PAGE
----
Titles released at the end of a console’s life-cycle would, you hope, feature the very best of what that generation’s games will be known and loved for. With that hope though, comes a concern that a release might feel samey – a ‘copy and paste’ of similar games with just a new lick of paint. Ghost of Tsushima, thankfully, managed to strike the perfect balance. Sure, there’s very little here gameplay-wise that we haven’t seen elsewhere, but when it’s done as beautifully as this, with an engaging and compelling story, in a breath-taking open world, it’s hard not to fall head over heels.
Set in 1274 CE, Ghost of Tsushima has you play as Jin Sakai, a Samurai fighting back against the Mongol invasion of Japan. After an early defeat at the hands of merciless antagonist Khotun Khan, Jin is forced to relook at the Samurai ‘code’ and utilise new tactics that fellow Samurai would find entirely dishonourable in order to take back the island of Tsushima.
Whilst avoiding spoilers, the story (including its many, many side quests) was absorbing and hugely intriguing keeping me guessing throughout. I came to care about a lot of these characters in a way that very few games often manage to achieve. Jin is a mostly quiet, reserved character but has occasional moments of levity that were genuinely funny at times.
There is more depth to him, and his companions, than I was actually expecting to find. Lady Masako’s side quests, one strand of several ‘Tales of Tsushima’, were written as brilliantly as the main story itself (perhaps even more so) and I found myself engaging with these at every first opportunity I had. Her own tale for revenge after her family are slaughtered was riveting and a joy to follow. It’s made all the more powerful by the quality of voice acting from Lauren Tom and Daisuke Tsuji voicing Masako and Jin respectively. It reminded me of the sheer excellence of The Witcher 3’s multitude of side quests, which is perhaps the last time I’ve enjoyed deviating from the main story quite as much as I did.
Slicing And Dicing
Voice acting on the whole is impressive, which is integral to crafting a truly believable and immersive story. Sensei Ishikawa, whose tales are equally fascinating as Masako’s, is voiced brilliantly by François Chau who some may recognise from the TV show Lost.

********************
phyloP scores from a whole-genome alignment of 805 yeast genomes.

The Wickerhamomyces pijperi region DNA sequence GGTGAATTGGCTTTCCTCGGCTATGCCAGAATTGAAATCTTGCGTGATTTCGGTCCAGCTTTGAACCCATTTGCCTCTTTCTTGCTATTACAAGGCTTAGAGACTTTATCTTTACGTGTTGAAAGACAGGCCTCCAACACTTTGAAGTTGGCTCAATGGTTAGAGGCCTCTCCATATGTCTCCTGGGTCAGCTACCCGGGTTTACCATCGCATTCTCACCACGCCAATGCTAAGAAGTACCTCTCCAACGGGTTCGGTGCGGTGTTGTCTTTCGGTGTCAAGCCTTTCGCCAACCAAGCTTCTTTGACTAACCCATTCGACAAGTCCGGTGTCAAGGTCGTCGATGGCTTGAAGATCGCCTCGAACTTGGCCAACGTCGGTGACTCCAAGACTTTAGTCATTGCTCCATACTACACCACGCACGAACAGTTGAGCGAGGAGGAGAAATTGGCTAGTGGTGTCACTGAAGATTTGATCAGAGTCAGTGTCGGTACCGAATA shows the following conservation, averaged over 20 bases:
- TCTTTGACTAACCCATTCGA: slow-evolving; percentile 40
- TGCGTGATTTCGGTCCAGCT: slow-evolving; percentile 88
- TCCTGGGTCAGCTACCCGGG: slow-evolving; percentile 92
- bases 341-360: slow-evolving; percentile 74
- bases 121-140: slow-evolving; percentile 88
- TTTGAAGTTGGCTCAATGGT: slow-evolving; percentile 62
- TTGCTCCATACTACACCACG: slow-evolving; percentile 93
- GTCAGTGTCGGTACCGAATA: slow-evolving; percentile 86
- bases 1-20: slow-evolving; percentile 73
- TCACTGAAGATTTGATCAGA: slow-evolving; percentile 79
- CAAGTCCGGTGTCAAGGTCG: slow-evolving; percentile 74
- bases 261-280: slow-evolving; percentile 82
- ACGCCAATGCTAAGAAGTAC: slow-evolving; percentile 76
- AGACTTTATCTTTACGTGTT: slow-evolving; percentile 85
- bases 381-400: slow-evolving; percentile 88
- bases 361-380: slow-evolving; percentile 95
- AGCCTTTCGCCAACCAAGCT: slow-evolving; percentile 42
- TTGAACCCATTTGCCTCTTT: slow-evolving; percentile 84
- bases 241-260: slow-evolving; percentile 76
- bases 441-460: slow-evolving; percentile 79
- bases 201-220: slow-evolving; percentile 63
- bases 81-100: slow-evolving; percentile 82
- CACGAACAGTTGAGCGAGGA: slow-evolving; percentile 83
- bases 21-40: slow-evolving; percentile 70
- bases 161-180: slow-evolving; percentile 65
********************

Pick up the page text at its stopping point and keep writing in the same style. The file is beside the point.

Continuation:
The only slight downside here, is that the speaking animations themselves aren’t amazing. It’s testament to the quality of the voice acting that this is easily forgiven. Aside from that though, animation throughout this game is wonderful. Horses move realistically, arguably better even than The Last of Us Part 2, and combat looks excellent and deadly. It also feels incredibly satisfying.
As the game progresses, you’ll unlock 4 different ‘stances’, each suited against a specific enemy type. You will, via an XP system entirely dedicated to upgrades rather than attributes like ‘strength’, also unlock different combat moves and abilities. It’s hardly the most complex combat system of all time, but it feels so good. Taking on a group of five enemies, faultlessly parrying, dodging and switching between the various stances before they’re all slain feels brilliant. Jin will even stand in a stylish pose at the end whilst his final victim slowly clutches at his stomach and falls to the floor, allowing you to sheathe your sword and, quite simply, look awesome.
The Ghost Of Tsushima
As you’d expect from a game with the word ‘Ghost’ in its title, stealth is a large part of the experience. Many of the encounters can be done entirely stealthily and there is plenty of equipment to lure your enemies, kill from afar and assassinate multiple enemies at once. Much like combat, it’s extremely satisfying if occasionally clunky. Enemy AI isn’t particularly impressive during stealth proceedings, feeling very basic as you throw a simple wind chime to make a single enemy stray into the long grass allowing you to take them out.
However, it’s so incredibly satisfying silently assassinating every Mongol in an entire camp that I found myself not really caring. Clambering over rooftops to survey your enemies below just feels powerful. Stealth is by no means weak, but it’s not quite as Tenchu-like as early marketing perhaps led some to believe.
Samur-Eye Catching Beauty